go1.8rc1 && master on darwin
Sending a SIGINT to a go build ./... caused a runtime error:
go build ./...
signal 2 received on thread with no signal stack
fatal error: non-Go code disabled sigaltstack
runtime.sigtrampgo(0x2, 0xc4207fcd10, 0xc4207fcd78)
runtime.sigtramp(0xc420114386, 0x5, 0x5956, 0x200005a00000085, 0xc4202f43a0, 0x0, 0xe, 0xc4207fce30, 0x0, 0x3, ...)
Managed to replicate this by building in a fairly large project, and running for a while
$ while true; do go build ./...& sleep .$RANDOM; kill -2 %; done
/cc @rsc @ianlancetaylor
Which version of Darwin?
Is there any more to that stack trace? Please try setting the environment variable GOTRACEBACK=system when running go build.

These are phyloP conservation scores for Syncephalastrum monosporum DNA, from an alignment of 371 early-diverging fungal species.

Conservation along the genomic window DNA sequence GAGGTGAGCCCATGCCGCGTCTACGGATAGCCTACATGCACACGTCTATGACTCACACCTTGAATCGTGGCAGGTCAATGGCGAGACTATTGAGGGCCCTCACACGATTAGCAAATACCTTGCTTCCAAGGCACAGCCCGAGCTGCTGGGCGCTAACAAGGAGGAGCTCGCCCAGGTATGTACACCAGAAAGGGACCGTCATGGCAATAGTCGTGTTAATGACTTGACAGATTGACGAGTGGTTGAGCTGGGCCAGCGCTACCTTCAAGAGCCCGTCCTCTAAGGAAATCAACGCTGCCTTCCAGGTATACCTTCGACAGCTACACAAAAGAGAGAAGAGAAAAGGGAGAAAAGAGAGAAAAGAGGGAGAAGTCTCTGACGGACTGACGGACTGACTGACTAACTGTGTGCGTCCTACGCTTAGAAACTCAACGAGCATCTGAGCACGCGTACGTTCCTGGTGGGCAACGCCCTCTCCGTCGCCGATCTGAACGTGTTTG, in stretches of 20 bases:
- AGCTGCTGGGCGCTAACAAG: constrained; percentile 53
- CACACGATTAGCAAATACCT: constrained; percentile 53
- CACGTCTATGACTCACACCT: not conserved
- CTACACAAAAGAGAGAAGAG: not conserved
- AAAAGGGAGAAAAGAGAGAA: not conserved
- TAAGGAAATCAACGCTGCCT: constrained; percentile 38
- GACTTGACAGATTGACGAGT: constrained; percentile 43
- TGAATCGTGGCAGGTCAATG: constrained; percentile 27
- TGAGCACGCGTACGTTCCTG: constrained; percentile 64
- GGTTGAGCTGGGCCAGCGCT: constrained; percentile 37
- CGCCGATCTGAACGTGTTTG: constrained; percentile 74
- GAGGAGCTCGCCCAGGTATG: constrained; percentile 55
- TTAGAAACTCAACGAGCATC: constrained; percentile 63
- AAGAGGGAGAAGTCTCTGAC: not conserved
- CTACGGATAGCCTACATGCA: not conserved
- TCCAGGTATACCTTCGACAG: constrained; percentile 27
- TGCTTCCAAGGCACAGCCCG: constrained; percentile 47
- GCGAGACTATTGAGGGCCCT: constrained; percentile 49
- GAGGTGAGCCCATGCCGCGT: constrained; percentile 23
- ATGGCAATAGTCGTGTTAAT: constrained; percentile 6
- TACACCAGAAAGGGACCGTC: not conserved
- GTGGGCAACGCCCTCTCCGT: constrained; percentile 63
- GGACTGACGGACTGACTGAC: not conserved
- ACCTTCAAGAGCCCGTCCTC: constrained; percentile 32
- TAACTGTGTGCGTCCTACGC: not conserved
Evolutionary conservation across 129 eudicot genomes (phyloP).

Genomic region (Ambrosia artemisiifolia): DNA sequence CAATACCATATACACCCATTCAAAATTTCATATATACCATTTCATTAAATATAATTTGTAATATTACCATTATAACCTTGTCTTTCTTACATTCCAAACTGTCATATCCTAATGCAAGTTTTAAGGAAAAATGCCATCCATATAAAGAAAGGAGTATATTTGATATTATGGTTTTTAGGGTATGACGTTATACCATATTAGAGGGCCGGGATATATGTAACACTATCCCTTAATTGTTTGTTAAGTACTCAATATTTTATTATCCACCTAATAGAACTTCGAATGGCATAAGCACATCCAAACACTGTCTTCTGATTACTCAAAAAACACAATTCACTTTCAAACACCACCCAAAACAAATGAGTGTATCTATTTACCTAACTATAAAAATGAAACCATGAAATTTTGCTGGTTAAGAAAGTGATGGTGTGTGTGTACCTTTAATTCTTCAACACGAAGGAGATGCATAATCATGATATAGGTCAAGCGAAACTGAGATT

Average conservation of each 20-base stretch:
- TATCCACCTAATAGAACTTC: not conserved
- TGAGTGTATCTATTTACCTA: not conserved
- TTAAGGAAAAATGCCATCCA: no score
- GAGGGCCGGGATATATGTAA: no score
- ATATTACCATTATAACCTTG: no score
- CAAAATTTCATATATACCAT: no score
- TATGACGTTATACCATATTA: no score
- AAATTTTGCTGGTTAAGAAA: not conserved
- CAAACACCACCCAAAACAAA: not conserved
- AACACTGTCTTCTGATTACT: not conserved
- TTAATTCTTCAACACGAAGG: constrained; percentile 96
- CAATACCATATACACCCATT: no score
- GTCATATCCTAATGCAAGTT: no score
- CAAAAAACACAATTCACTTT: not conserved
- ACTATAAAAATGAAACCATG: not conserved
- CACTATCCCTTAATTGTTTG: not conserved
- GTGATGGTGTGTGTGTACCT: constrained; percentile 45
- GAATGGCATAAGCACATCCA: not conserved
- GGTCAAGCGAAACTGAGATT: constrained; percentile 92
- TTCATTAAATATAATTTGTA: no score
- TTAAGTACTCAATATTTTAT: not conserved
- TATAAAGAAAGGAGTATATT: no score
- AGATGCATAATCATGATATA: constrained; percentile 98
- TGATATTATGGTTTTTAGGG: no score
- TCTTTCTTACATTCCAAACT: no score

Sorry, running on macOS 10.12.2 (16C67)
Here's a full system stack trace: https://gist.github.com/jbardin/0421e4a7689ebc46732894f3f8e2af8d
I wasn't able to trigger it on Linux, but I may also just be missing the timing window on that machine.
I've looked over the Go runtime code, and it looks fine.
@quentinmit Is it still possible to ssh into that Sierra system?
@ianlancetaylor Yeah, I don't remember what we had actually set up though. Ping me on Hangouts and I can set it up again.
@jbardin Do you have any antivirus software installed? Or haxies?
@quentinmit, nope. running vanilla macOS on real hardware.
"haxies" = things that inject code into running programs; Application Enhancer and SIMBL are examples of that.
Not running anything like that that I know of, unless macOS is injecting something by default.
I did see that the go tool is dynamically linked, so as an experiment I rebuilt the toolchain with CGO_ENABLED=0 and haven't been able to reproduce the crash. I'm not able to reliably reproduce the crash in the first place though, so this doesn't prove anything, just adds another data point.